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Don’t Feel Threatened by Law

Published online by Cambridge University Press:  23 June 2022

Lucas Miotto*
Affiliation:
Faculty of Law, Maastricht University, Maastricht, Netherlands

Abstract

The idea that legal systems conditionally threaten citizens is taken by most legal and political philosophers as ‘reasonably uncontroversial,’ ‘obvious,’ or as portraying ‘a large part of how law operates.’ This paper clarifies and ultimately rejects this idea: our legal systems, it is argued, rarely address citizens via conditional threats. If correct, the conclusion defended in this paper might force us to re-examine core debates in legal and political philosophy that rely on the assumption that legal systems often threaten citizens: debates about the justification of the state, global justice, and the coerciveness of law.

Type
Research Article
Creative Commons
Creative Common License - CCCreative Common License - BYCreative Common License - NCCreative Common License - ND
This is an Open Access article, distributed under the terms of the Creative Commons Attribution-NonCommercial-NoDerivatives licence (https://creativecommons.org/licenses/by-nc-nd/4.0/), which permits non-commercial re-use, distribution, and reproduction in any medium, provided the original work is unaltered and is properly cited. The written permission of Cambridge University Press must be obtained for commercial re-use or in order to create a derivative work.
Copyright
© The Author(s), 2022

Introduction

John Austin famously claimed that law is the command of the sovereign backed by threats of sanctions. Few, if any, now think Austin was right: laws are not plausibly seen as commands. Nonetheless, the idea that legal systems threaten citizens with sanctions has not only survived Austin but is taken by most legal and political philosophers as “reasonably uncontroversial,”Footnote 1 “unsurprising,”Footnote 2 and as portraying “a large part of how law operates.”Footnote 3 Despite its wide acceptance, this idea has never been carefully developed, let alone criticised. This paper takes up this task. My main claim is that contrary to what is usually thought, typical legal systems rarely threaten citizens.

I start by clarifying what it means for typical legal systems to threaten citizens and showing that to discuss this claim we need: (i) a list of types of actions performed by typical legal systems that could plausibly be seen as threats; and (ii) a sound account of threats. I offer (i) in the first section and (ii) in the second. My account of threats, however, is deliberately incomplete; it only contains elements that bear on the paper’s core discussion. The third section is where I advance my main claim. There I show that our legal systems rarely satisfy a necessary condition of conditional threats. The conclusion presents some implications of my main claim to core discussions in legal and political philosophy.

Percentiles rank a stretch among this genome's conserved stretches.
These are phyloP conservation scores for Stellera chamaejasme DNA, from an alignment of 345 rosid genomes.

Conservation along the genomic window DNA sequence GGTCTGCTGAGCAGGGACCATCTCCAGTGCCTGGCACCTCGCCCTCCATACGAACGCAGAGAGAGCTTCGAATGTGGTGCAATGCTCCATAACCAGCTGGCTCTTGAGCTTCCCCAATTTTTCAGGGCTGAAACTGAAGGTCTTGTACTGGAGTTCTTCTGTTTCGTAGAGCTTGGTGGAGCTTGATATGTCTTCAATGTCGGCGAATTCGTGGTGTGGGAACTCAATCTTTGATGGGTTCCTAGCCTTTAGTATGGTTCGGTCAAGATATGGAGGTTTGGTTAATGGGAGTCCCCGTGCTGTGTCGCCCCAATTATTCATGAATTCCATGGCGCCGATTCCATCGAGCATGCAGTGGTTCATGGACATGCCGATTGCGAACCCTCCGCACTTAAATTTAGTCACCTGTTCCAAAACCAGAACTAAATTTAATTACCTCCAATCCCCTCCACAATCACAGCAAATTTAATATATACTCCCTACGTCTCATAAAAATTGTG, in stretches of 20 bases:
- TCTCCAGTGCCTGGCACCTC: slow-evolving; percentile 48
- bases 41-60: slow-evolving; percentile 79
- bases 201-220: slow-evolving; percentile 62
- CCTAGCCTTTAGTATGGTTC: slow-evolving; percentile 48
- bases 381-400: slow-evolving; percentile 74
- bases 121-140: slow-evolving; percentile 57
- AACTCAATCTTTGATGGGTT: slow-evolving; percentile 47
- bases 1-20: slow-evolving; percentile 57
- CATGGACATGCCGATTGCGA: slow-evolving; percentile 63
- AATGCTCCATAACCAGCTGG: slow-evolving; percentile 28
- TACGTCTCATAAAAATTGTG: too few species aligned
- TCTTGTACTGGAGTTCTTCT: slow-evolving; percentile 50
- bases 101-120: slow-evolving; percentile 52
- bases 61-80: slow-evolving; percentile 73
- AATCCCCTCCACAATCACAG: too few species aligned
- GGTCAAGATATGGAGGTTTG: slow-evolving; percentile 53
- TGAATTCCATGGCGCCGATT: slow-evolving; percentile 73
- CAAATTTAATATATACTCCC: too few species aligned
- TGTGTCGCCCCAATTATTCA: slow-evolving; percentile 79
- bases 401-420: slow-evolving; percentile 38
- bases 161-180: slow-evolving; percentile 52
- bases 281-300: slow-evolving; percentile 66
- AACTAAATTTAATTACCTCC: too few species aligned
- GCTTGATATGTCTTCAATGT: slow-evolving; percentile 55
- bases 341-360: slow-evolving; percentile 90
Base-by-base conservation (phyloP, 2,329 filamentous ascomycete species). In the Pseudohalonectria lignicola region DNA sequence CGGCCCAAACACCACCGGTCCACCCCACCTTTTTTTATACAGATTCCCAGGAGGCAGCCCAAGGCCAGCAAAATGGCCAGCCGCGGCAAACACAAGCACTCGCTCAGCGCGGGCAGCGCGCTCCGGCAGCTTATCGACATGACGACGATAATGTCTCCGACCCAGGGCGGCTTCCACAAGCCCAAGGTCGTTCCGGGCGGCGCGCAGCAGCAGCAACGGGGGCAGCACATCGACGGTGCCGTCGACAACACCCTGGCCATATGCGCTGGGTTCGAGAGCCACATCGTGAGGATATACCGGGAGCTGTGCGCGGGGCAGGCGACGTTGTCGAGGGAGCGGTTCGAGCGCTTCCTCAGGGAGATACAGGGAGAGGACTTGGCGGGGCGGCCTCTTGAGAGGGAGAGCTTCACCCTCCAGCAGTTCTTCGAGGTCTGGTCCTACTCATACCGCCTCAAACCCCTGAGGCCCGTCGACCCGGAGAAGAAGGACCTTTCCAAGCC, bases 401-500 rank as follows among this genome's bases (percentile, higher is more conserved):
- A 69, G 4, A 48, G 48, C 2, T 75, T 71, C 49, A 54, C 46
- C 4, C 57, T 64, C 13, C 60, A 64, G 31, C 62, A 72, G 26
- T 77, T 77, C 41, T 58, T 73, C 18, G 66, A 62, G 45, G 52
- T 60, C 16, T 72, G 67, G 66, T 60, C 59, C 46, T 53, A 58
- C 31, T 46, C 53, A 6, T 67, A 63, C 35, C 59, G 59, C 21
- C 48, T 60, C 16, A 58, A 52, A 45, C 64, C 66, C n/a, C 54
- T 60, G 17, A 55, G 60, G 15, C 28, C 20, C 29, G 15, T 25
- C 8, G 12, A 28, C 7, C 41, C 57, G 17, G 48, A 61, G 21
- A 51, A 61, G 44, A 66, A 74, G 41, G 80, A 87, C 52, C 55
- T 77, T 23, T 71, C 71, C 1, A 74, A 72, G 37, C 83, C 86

1. The Threats of Legal Systems

The idea that typical legal systems threaten citizens is not yet as clearly articulated as it should be. To avoid ambiguities, and to ensure that the idea is philosophically interesting, I’ll stipulate that:

To say that a legal system threatens citizens means that legal authorities, by performing some actions, conditionally threaten citizens in the name of the system.

According to this stipulation, assessing whether typical legal systems threaten citizens involves nothing more than assessing whether the relevant actions performed by legal authorities in the name of the system count as conditional threats. Therefore, to proceed with the discussion we will need: (i) a list of actions performed by legal authorities in the name of the system that could plausibly be viewed as conditional threats; and (ii) an account of conditional threats. I provide the list in this section and a partial account of conditional threats in the second section.

Two caveats: first, the discussion solely concerns conditional threats that legal authorities make in the name of the legal system. I’ll assume that an authority makes a conditional threat in the name of the legal system only if the relevant announcement (or speech-act, if you like) is made in the exercise of an authority’s role and the legal authority is legally permitted and empowered to make it. This qualification excludes from consideration those actions of legal authorities that cannot be plausibly seen as actions of the legal system.